I’ve had it. I’m on strike. I’m tired of the whining, complaining, moaning, mumbling, and bitching that accompanies anything I ask the boys to do. God forbid I should ask them to wash their clothes or put their things away. I’ve thrown most of their things away (or so they think), shouldn’t that be enough of a deterrent? I give them an allowance when they do their chores, shouldn’t that encourage them? Ugh!! Even when it comes to washing their own clothes all the middle child has to do is request it and I will start it for him. The older one is old enough to work the washer himself. The house doesn’t need to be immaculate (hahahaha! sorry, even the thought of that is funny). I don’t expect them to do much, but as members of this house I do expect them to help. Even the little one has to help clean up her things. But since I can’t get anything done without having to hear them bitch and argue (loudly), or bang cabinets and doors, breaking things… I have officially gone on strike.
I will continue what I normally do for my daughter and I, and the boys will get my love and the essentials they need. If they want anything done, they will need to do it themselves. They will also need to keep their mess confined to their room or it will be thrown out. I’m tired of the mounds of laundry piled high in the tiniest of laundry/storage/utility closets that they claim don’t need to be washed because they still have clean clothes. I’m sure they are using the word clean rather loosely here. Whatever.
If you need me, I’ll be on the couch with a bottle of wine. 🙂
I am in the process of trying to teach (and reteach) my kids what constitutes a true emergency. I am also trying to emphasize that this rule should be followed when I am in the bathroom. I never get time to myself and sometimes alone time only happens in the bathroom. This is where I check my email, catch up on Facebook, and *gulp* may even blog (just a little!). At any rate this time is brief and precious and I do NOT want to be disturbed unless… there is an emergency.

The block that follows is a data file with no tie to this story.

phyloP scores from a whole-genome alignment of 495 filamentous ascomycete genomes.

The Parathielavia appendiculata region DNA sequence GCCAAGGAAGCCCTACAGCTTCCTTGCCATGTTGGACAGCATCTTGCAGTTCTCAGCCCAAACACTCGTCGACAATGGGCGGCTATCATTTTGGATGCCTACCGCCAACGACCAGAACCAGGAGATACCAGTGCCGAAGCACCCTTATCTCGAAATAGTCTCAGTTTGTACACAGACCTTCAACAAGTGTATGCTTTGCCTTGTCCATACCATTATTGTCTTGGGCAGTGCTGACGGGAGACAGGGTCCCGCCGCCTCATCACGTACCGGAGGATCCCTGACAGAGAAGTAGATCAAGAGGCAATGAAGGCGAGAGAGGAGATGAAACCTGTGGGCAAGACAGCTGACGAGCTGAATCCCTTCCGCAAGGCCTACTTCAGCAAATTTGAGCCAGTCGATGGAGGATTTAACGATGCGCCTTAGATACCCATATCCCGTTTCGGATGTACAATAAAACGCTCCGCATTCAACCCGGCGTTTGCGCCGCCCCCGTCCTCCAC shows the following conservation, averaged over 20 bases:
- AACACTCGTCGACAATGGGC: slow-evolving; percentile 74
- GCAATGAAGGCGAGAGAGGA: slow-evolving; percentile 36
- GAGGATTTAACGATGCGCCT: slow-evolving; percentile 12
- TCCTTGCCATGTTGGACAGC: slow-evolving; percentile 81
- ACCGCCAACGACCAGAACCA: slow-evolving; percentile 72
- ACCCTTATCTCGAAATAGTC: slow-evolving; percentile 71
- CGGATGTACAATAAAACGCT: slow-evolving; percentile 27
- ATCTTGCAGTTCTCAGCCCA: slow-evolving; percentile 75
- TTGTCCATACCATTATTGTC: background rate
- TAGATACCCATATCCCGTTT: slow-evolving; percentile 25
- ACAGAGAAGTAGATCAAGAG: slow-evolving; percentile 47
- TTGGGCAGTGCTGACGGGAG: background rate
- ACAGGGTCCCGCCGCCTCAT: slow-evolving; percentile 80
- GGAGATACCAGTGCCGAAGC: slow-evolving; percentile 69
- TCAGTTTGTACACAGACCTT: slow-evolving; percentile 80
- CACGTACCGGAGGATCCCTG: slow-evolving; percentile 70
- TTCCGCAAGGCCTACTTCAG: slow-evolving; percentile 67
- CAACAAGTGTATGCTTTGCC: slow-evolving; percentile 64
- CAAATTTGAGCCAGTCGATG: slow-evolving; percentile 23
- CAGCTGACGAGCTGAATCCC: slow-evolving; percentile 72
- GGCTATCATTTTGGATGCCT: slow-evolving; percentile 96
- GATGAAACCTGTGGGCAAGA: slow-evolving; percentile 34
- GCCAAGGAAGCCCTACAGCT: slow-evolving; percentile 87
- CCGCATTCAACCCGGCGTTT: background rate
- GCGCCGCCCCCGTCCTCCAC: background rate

Now my definition of an emergency and their definition differ dramatically.
My example of an emergency: someone is bleeding to the point of unconsciousness and/or has become recently detached to an appendage
Their take on that: someone fell off the couch and is not hurt; she can’t find her other princess shoe and now must limp around because she refuses to take the other shoe off; someone sneezed
My example: the house is on fire
Their misunderstanding: the remote is lost or beyond reach and he/she is too lazy to get up and get it (but they can knock on the bathroom door to ask me where it is); they want to play on the iPad but don’t know the passcode and so must bother me for it right now because it cannot possibly wait one.more.minute
My example: someone is breaking into the house
Their interpretation: right now is the perfect and only time to go outside therefore it cannot be squandered and they must bang until I accede; they want dessert; someone farted
I would buy a dictionary but I’m pretty sure it wouldn’t help. But if I do I will be sure to have them also look up the word “boundaries”… because clearly, they have none.
Being four gives you a certain amount of leeway and a natural naiveté that lends itself to saying really embarrassing things without a hint of shame. My boys went through this stage so I shouldn’t be surprised. I just don’t remember my boys being so vocal. Whenever I take my daughter into a public restroom I brace myself for what she might say.
When she was potty training I would cheer her on with song and dance, clapping, cartwheels… whatever it took to get her excited about using the toilet. This to her was normal. I also made sure she knew the correct terminology for her body parts. Yep, that word… v-a-g-i-n-a. God forbid she said that in front of anyone of the male variety. I thought it was kind of funny to see them squirm. Until it was my turn.
We were at the town pool and I had to use the bathroom. I carted my daughter off and squeezed the two of us into a ridiculously tiny stall. As I began peeing, my daughter – with all the enthusiasm of a proud four year old – began to cheer me on. “Yeah Mommy! Good job going pee on the potty.” I managed a thank you – after all what was I supposed to say. Then she said it… she dropped the v-bomb. “Your pee is coming out your vagina!” I felt my face grow flush as I heard the gales of laughter from the stalls on either side of me. I thought of staying in there until the women left but knew that wasn’t going to be an option since my daughter was already crawling under the stall door. Thankfully the laughter was coming from other moms who had been through or were going through the same thing.
Her latest obsession is my boobs. Today in the checkout line at Target she looked up at me lovingly and said “Mommy, I really like your boobs.” I thought the guy behind us was going to choke on his coffee.